Tahlequah Daily Press


August 24, 2012

Organizers planning local Peace Day events

TAHLEQUAH — “Love thy neighbor” is a core teaching for many religions that share a common thread with Christianity.

The organizers of Peace Day - Friday, Sept. 21 – share the same goal: for people to love and respect one another, animals and the planet.

Volunteers are sponsoring the third annual Peace Day for families at Norris Park, with activities, music, a speaker and a parade. The celebration will be from 5:30 to 8 p.m., with the Peace Parade at 7:30 p.m.

“This event is for families and people of all ages. It’s not a peace rally, but a time to reflect on the importance of peace in our lives and our world,” said Mindy Hendrix, organizer of Tahlequah’s Peace Day events. “It’s about coming together as a community and realizing that people all around the world are uniting in love, taking down the walls we put up, focusing on our similarities and respecting our differences. It is to inspire and empower communities to work toward a more peaceful and sustainable world each day.”

Peace Day was born out of her interest in helping children, and it grew from there.

“To me, peace isn’t as much about trying to change others’ opinions or beliefs as it is about changing ourselves, beginning with inner peace,” she said. “If we can begin with inner peace, we can have peace in the home, which can radiate into towns, cities, nations and around the world.”

Hendrix invites area residents to come out, have fun and connect with all the other groups around the world that are also celebrating Peace Day.

“It’s about peace for all – people, animals and the environment in association with the United Nations International Day of Peace, and in conjunction with the Roots and Shoots program of the Jane Goodall Institute,” she said.

Roots and Shoots is a humanitarian program that encourages youth to take action toward making the world a better place, Hendrix said.

“Peace must begin in our hearts,” she said. “It’s overwhelming to think about one person doing something for world peace, but if you think about thousands of groups like ours reaching out, eventually they’ll touch.”

Peace is also about hope, Hendrix said.

“It’s hope in ourselves, hope in our children. It is about having positive thoughts and intentions rooted in love and compassion,” she said.

Jane Bond will coordinate circle dancing; Traci Clark will help make Peace Crane Origami; and Jodie Rosener will organize the streamers.

Volunteers are welcome and can attend the next meeting Tuesday, Aug. 28 at noon at the Iguana Cafée, or may contact Hendrix if they’re interested in helping with the peace meditation prayer tent, peace dove paper puppets, large peace doves for the parade, peace-weaving, face-painting (paint and brushes are provided), music, storytelling, refreshments, circle dancing, and setting up tables and chairs.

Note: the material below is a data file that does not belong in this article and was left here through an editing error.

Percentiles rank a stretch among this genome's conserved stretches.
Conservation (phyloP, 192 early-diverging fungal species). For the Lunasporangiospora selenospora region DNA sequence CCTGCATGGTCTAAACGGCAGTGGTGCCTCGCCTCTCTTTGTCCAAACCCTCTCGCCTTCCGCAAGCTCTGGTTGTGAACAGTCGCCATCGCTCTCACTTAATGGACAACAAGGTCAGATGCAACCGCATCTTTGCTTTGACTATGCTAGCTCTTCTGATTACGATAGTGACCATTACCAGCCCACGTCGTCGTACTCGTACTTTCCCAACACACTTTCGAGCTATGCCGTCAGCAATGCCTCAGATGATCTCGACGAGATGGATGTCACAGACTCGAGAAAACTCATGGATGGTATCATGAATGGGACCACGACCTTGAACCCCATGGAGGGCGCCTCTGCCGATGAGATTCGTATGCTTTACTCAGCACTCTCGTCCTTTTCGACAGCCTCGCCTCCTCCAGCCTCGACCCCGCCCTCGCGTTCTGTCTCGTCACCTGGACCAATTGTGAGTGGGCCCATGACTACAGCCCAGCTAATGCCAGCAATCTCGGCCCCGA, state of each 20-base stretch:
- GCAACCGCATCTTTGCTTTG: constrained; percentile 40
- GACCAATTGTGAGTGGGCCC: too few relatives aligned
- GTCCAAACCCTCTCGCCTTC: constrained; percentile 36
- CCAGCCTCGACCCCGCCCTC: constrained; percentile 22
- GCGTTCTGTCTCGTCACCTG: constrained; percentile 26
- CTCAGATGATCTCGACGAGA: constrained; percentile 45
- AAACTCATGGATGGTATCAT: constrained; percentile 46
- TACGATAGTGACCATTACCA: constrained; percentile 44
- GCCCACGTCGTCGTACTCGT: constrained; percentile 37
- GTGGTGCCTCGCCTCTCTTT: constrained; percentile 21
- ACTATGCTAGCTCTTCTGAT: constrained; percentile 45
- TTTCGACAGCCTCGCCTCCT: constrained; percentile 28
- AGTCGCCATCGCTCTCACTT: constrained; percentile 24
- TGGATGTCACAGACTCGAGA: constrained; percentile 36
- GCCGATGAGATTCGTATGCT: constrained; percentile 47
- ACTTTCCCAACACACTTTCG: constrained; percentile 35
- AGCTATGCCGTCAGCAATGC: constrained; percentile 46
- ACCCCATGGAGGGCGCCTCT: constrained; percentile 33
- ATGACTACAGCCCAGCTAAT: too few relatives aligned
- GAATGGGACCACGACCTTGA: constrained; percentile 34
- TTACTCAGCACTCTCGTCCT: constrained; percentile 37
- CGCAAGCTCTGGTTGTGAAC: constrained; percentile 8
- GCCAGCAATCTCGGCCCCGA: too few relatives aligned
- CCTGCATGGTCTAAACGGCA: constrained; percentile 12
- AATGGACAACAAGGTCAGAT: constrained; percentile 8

“We would like to have a few small animals children can pet, if anyone has rabbits or a lamb,” Hendrix said.

New this year will be a children’s art display.

“I’m handling the children’s art work, but need someone to set up art the afternoon of Peace Day, along with flyers and advertisement,” Hendrix said.

Children are invited to bring art for the Art of Peace display, expressing what peace means to them. Parents may contact Hendrix for instructions.

Kids are also invited to drop by the Unitarian Church, Wednesday, Sept. 12, between 5 and 7 p.m. to make Peace Day art.

“We will have a drop-by children’s craft time. All children are welcome,” Hendrix said. “We would like for these crafts to be out of recycled materials. We need long sticks, paper, yarn, white or light material for peace flags, oatmeal containers or anything else for instruments.”

Local charities are urged to participate, and recycling bins will be in use to help promote sustainable Tahlequah.

Susan Semrow will be speaking, and her daughter, Mallory Semrow, will read a peace poem.

“For those who can’t attend and want to participate, light a candle and pray or meditate about peace,” Hendrix said.

Volunteers and friends are invited to see Jane Goodall in Fayetteville Oct. 5 at 7 p.m. the University of Arkansas, she said.

“We’re excited about that and welcome others to caravan together for this event,” Hendrix said.

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What to you think of a state Legislature proposal to forbid cities from raising the minimum wage? Choose the closest to your opinion.

The federal government should set the minimum wage across the board.
States should be allowed to raise their minimum wages, but not cities.
Both states and cities should be allowed to raise their minimum wages.
Cities should be allowed to raise their mimum wages, but not states.
There should be no minimum wage at all.
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